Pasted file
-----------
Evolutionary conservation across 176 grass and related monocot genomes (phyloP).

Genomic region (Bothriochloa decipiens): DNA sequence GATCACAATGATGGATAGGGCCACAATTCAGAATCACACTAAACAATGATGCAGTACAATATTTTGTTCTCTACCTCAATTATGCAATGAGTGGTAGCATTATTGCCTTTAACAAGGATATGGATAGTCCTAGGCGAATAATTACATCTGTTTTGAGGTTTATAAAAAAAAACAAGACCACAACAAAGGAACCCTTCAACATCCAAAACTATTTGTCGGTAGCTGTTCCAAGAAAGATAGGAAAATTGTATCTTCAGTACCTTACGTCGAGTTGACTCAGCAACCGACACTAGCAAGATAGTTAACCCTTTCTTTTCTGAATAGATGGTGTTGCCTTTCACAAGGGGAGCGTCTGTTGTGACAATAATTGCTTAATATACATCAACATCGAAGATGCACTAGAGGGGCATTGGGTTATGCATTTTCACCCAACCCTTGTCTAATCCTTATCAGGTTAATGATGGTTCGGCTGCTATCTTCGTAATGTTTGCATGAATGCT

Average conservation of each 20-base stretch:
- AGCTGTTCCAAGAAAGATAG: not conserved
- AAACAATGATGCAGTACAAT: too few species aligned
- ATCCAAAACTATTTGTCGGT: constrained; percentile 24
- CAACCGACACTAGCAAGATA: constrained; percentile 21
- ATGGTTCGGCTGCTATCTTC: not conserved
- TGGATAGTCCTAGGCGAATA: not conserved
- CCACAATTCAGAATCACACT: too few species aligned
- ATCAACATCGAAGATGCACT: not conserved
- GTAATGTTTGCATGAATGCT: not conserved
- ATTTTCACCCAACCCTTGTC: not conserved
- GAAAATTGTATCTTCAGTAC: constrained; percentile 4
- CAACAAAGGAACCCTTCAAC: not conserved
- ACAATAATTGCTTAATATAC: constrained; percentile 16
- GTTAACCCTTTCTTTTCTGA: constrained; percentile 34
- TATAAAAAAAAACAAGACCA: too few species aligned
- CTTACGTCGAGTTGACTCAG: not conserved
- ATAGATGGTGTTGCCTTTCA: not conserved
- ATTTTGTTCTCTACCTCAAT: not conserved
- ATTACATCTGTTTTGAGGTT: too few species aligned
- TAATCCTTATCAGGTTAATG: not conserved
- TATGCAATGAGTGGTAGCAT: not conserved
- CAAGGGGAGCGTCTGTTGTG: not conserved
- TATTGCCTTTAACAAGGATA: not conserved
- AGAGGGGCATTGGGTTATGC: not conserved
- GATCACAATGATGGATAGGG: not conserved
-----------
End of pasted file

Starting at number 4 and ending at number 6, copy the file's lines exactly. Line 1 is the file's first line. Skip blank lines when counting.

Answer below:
- AGCTGTTCCAAGAAAGATAG: not conserved
- AAACAATGATGCAGTACAAT: too few species aligned
- ATCCAAAACTATTTGTCGGT: constrained; percentile 24